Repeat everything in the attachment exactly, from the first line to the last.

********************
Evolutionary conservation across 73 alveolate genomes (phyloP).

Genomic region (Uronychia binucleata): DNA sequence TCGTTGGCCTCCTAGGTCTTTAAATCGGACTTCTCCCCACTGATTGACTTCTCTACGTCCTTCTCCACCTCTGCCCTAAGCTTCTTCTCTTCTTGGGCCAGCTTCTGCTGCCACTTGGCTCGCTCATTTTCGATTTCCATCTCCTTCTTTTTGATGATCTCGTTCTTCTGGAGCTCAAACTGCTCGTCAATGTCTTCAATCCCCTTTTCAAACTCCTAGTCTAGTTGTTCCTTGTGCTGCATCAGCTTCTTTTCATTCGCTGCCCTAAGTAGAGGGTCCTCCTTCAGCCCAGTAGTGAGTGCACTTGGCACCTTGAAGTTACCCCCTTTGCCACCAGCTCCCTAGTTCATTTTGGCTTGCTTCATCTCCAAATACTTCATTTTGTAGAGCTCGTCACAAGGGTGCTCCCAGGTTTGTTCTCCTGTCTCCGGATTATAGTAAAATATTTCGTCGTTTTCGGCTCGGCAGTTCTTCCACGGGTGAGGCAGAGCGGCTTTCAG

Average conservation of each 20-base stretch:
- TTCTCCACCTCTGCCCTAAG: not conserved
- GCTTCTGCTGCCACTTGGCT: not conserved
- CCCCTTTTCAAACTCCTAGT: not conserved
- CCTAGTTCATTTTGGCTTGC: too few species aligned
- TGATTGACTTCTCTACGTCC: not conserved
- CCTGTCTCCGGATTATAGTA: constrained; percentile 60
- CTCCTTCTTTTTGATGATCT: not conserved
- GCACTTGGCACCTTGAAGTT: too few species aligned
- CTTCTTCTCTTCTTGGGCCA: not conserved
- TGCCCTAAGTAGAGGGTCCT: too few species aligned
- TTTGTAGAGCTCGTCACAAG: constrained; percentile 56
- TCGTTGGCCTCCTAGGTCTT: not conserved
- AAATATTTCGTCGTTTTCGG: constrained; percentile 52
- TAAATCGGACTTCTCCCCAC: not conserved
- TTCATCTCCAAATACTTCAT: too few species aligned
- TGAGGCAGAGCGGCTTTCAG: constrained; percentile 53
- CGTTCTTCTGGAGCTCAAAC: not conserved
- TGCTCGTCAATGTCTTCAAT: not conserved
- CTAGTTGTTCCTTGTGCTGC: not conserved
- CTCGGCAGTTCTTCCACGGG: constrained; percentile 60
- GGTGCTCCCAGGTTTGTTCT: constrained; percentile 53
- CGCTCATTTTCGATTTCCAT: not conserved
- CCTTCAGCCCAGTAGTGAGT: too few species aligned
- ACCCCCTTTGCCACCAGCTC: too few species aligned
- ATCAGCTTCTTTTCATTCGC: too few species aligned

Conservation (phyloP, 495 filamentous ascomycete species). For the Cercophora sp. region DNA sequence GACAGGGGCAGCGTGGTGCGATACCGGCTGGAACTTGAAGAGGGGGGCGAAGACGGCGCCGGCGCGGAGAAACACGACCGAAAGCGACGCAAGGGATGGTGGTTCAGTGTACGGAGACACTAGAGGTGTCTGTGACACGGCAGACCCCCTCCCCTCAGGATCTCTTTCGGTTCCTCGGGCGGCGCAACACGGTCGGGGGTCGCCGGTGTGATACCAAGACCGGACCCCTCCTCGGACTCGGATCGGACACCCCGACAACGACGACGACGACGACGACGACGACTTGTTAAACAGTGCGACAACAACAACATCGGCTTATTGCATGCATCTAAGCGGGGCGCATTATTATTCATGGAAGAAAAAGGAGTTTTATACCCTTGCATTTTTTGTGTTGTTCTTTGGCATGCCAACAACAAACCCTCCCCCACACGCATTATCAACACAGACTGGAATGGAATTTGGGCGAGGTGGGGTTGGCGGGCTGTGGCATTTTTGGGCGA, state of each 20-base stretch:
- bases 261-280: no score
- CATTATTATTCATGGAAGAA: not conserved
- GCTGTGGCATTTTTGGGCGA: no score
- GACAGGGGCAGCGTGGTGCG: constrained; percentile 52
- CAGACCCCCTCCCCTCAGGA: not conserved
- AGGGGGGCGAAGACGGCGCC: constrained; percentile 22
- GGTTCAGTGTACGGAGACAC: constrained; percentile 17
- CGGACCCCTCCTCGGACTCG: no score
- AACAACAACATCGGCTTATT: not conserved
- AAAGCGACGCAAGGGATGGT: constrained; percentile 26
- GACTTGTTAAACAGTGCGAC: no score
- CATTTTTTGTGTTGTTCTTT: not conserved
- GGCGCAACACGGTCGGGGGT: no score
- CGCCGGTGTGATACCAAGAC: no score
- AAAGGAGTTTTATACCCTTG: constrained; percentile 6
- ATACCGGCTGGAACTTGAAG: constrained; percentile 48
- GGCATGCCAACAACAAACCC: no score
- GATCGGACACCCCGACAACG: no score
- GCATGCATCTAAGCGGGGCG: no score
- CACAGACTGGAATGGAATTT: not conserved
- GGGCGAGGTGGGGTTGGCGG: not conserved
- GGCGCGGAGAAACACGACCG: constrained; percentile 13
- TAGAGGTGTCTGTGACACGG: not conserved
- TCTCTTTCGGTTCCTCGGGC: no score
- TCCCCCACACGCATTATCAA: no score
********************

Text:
Evolutionary conservation across 73 alveolate genomes (phyloP).

Genomic region (Uronychia binucleata): DNA sequence TCGTTGGCCTCCTAGGTCTTTAAATCGGACTTCTCCCCACTGATTGACTTCTCTACGTCCTTCTCCACCTCTGCCCTAAGCTTCTTCTCTTCTTGGGCCAGCTTCTGCTGCCACTTGGCTCGCTCATTTTCGATTTCCATCTCCTTCTTTTTGATGATCTCGTTCTTCTGGAGCTCAAACTGCTCGTCAATGTCTTCAATCCCCTTTTCAAACTCCTAGTCTAGTTGTTCCTTGTGCTGCATCAGCTTCTTTTCATTCGCTGCCCTAAGTAGAGGGTCCTCCTTCAGCCCAGTAGTGAGTGCACTTGGCACCTTGAAGTTACCCCCTTTGCCACCAGCTCCCTAGTTCATTTTGGCTTGCTTCATCTCCAAATACTTCATTTTGTAGAGCTCGTCACAAGGGTGCTCCCAGGTTTGTTCTCCTGTCTCCGGATTATAGTAAAATATTTCGTCGTTTTCGGCTCGGCAGTTCTTCCACGGGTGAGGCAGAGCGGCTTTCAG

Average conservation of each 20-base stretch:
- TTCTCCACCTCTGCCCTAAG: not conserved
- GCTTCTGCTGCCACTTGGCT: not conserved
- CCCCTTTTCAAACTCCTAGT: not conserved
- CCTAGTTCATTTTGGCTTGC: too few species aligned
- TGATTGACTTCTCTACGTCC: not conserved
- CCTGTCTCCGGATTATAGTA: constrained; percentile 60
- CTCCTTCTTTTTGATGATCT: not conserved
- GCACTTGGCACCTTGAAGTT: too few species aligned
- CTTCTTCTCTTCTTGGGCCA: not conserved
- TGCCCTAAGTAGAGGGTCCT: too few species aligned
- TTTGTAGAGCTCGTCACAAG: constrained; percentile 56
- TCGTTGGCCTCCTAGGTCTT: not conserved
- AAATATTTCGTCGTTTTCGG: constrained; percentile 52
- TAAATCGGACTTCTCCCCAC: not conserved
- TTCATCTCCAAATACTTCAT: too few species aligned
- TGAGGCAGAGCGGCTTTCAG: constrained; percentile 53
- CGTTCTTCTGGAGCTCAAAC: not conserved
- TGCTCGTCAATGTCTTCAAT: not conserved
- CTAGTTGTTCCTTGTGCTGC: not conserved
- CTCGGCAGTTCTTCCACGGG: constrained; percentile 60
- GGTGCTCCCAGGTTTGTTCT: constrained; percentile 53
- CGCTCATTTTCGATTTCCAT: not conserved
- CCTTCAGCCCAGTAGTGAGT: too few species aligned
- ACCCCCTTTGCCACCAGCTC: too few species aligned
- ATCAGCTTCTTTTCATTCGC: too few species aligned

Conservation (phyloP, 495 filamentous ascomycete species). For the Cercophora sp. region DNA sequence GACAGGGGCAGCGTGGTGCGATACCGGCTGGAACTTGAAGAGGGGGGCGAAGACGGCGCCGGCGCGGAGAAACACGACCGAAAGCGACGCAAGGGATGGTGGTTCAGTGTACGGAGACACTAGAGGTGTCTGTGACACGGCAGACCCCCTCCCCTCAGGATCTCTTTCGGTTCCTCGGGCGGCGCAACACGGTCGGGGGTCGCCGGTGTGATACCAAGACCGGACCCCTCCTCGGACTCGGATCGGACACCCCGACAACGACGACGACGACGACGACGACGACTTGTTAAACAGTGCGACAACAACAACATCGGCTTATTGCATGCATCTAAGCGGGGCGCATTATTATTCATGGAAGAAAAAGGAGTTTTATACCCTTGCATTTTTTGTGTTGTTCTTTGGCATGCCAACAACAAACCCTCCCCCACACGCATTATCAACACAGACTGGAATGGAATTTGGGCGAGGTGGGGTTGGCGGGCTGTGGCATTTTTGGGCGA, state of each 20-base stretch:
- bases 261-280: no score
- CATTATTATTCATGGAAGAA: not conserved
- GCTGTGGCATTTTTGGGCGA: no score
- GACAGGGGCAGCGTGGTGCG: constrained; percentile 52
- CAGACCCCCTCCCCTCAGGA: not conserved
- AGGGGGGCGAAGACGGCGCC: constrained; percentile 22
- GGTTCAGTGTACGGAGACAC: constrained; percentile 17
- CGGACCCCTCCTCGGACTCG: no score
- AACAACAACATCGGCTTATT: not conserved
- AAAGCGACGCAAGGGATGGT: constrained; percentile 26
- GACTTGTTAAACAGTGCGAC: no score
- CATTTTTTGTGTTGTTCTTT: not conserved
- GGCGCAACACGGTCGGGGGT: no score
- CGCCGGTGTGATACCAAGAC: no score
- AAAGGAGTTTTATACCCTTG: constrained; percentile 6
- ATACCGGCTGGAACTTGAAG: constrained; percentile 48
- GGCATGCCAACAACAAACCC: no score
- GATCGGACACCCCGACAACG: no score
- GCATGCATCTAAGCGGGGCG: no score
- CACAGACTGGAATGGAATTT: not conserved
- GGGCGAGGTGGGGTTGGCGG: not conserved
- GGCGCGGAGAAACACGACCG: constrained; percentile 13
- TAGAGGTGTCTGTGACACGG: not conserved
- TCTCTTTCGGTTCCTCGGGC: no score
- TCCCCCACACGCATTATCAA: no score